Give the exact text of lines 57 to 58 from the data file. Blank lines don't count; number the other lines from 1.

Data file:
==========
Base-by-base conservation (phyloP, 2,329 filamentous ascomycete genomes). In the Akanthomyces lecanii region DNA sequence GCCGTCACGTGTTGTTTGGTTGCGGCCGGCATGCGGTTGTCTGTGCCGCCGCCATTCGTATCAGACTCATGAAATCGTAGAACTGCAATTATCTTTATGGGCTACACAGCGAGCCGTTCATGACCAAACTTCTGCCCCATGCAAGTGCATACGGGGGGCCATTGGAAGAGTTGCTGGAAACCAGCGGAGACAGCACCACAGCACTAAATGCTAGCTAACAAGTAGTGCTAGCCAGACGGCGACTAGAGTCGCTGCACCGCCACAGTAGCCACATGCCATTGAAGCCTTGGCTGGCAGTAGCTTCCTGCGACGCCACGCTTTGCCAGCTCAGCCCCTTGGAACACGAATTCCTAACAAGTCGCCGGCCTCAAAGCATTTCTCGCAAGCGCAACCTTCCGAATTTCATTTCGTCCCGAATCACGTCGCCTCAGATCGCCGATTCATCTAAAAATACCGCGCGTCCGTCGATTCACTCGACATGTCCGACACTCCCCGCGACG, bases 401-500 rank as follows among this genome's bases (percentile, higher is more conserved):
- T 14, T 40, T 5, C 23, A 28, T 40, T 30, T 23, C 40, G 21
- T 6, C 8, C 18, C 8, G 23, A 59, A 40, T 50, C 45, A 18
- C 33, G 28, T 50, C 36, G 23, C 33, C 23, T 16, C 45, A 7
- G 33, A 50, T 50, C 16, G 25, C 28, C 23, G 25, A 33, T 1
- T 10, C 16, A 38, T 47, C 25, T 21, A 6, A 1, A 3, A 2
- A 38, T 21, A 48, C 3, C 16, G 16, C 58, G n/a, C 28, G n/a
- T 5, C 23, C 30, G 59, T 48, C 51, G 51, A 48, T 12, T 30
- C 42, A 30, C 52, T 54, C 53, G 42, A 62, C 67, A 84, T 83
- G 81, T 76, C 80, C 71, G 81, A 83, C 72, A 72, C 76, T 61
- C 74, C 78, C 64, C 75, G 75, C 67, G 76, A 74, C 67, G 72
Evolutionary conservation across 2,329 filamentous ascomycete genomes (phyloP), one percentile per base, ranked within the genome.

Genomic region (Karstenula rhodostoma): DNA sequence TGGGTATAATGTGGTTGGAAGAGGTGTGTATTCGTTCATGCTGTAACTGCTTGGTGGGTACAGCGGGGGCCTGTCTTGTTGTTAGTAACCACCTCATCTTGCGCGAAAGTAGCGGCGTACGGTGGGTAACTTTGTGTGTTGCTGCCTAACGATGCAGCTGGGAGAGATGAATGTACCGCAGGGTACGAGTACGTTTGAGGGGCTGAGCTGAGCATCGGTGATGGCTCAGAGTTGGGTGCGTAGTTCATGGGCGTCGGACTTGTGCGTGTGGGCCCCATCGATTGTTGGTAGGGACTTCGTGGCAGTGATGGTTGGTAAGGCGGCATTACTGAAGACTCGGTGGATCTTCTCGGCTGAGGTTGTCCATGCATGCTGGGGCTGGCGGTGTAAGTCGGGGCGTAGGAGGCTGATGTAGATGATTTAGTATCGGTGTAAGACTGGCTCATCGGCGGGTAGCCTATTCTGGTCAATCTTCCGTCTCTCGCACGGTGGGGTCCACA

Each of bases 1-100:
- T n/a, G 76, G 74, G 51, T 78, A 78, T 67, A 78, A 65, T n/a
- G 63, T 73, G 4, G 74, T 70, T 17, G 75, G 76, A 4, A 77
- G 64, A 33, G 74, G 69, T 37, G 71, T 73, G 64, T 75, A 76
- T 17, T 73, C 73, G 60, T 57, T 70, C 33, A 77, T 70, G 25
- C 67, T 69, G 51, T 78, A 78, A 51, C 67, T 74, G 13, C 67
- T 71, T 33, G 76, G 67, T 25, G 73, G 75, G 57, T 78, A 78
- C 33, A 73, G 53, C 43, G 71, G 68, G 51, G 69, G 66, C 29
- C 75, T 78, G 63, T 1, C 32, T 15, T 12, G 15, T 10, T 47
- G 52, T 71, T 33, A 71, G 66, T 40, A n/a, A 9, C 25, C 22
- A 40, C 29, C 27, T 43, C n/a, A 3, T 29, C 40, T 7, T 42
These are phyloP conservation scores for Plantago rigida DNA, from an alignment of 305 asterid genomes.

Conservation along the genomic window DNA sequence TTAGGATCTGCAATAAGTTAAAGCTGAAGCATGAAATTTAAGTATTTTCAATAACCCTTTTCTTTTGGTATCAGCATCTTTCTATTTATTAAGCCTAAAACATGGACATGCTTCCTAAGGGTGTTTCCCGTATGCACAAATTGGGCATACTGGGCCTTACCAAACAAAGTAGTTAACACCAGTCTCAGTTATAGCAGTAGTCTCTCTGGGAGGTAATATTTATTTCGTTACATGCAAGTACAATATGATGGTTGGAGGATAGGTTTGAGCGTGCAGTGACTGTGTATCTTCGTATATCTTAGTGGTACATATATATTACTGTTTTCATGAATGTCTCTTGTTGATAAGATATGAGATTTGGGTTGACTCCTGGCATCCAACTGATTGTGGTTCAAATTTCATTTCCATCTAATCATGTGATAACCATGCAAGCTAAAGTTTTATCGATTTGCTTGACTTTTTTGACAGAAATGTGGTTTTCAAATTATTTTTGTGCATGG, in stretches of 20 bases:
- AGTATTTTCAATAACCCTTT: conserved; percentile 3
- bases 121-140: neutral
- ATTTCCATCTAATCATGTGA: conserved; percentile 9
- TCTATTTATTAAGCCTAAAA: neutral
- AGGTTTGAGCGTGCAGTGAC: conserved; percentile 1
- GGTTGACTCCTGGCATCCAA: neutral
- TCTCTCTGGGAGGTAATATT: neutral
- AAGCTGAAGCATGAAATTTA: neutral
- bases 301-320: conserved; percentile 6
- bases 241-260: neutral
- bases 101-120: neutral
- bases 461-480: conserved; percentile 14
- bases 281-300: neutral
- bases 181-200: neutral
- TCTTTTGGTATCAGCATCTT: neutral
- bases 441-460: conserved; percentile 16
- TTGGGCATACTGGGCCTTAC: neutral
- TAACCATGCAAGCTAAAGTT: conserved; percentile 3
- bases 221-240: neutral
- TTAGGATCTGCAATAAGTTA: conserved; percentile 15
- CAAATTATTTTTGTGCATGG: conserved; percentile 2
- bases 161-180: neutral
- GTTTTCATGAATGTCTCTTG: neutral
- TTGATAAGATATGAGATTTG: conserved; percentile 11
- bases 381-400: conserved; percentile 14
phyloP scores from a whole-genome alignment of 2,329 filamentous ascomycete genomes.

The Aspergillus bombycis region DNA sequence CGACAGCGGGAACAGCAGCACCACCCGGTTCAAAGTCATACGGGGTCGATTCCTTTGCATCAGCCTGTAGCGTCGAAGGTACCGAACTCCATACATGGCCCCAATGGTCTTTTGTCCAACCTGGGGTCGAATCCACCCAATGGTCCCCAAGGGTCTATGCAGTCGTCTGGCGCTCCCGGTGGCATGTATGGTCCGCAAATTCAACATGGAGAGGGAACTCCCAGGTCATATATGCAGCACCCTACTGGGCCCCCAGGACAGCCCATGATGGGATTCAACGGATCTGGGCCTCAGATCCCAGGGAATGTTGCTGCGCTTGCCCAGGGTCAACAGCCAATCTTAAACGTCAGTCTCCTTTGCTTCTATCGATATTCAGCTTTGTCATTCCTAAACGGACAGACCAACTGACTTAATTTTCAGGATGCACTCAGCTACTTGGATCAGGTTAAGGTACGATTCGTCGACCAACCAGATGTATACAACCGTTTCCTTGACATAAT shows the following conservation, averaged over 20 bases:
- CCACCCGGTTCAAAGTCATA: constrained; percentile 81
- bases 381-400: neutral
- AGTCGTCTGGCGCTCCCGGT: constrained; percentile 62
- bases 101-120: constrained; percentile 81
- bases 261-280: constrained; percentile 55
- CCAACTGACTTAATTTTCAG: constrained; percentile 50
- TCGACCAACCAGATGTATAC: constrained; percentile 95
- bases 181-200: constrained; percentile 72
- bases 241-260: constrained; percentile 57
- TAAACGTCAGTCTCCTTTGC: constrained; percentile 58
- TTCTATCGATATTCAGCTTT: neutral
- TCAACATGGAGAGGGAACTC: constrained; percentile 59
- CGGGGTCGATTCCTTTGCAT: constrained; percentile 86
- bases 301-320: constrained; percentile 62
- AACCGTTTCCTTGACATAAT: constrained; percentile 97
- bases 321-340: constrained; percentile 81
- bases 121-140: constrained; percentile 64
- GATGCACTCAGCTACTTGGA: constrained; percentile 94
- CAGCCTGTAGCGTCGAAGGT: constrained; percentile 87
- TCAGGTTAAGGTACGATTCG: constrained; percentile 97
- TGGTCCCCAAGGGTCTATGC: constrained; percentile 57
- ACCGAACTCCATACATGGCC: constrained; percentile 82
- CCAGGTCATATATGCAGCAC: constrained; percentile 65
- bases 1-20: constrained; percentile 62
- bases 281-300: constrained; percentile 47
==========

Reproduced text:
- bases 101-120: constrained; percentile 81
- bases 261-280: constrained; percentile 55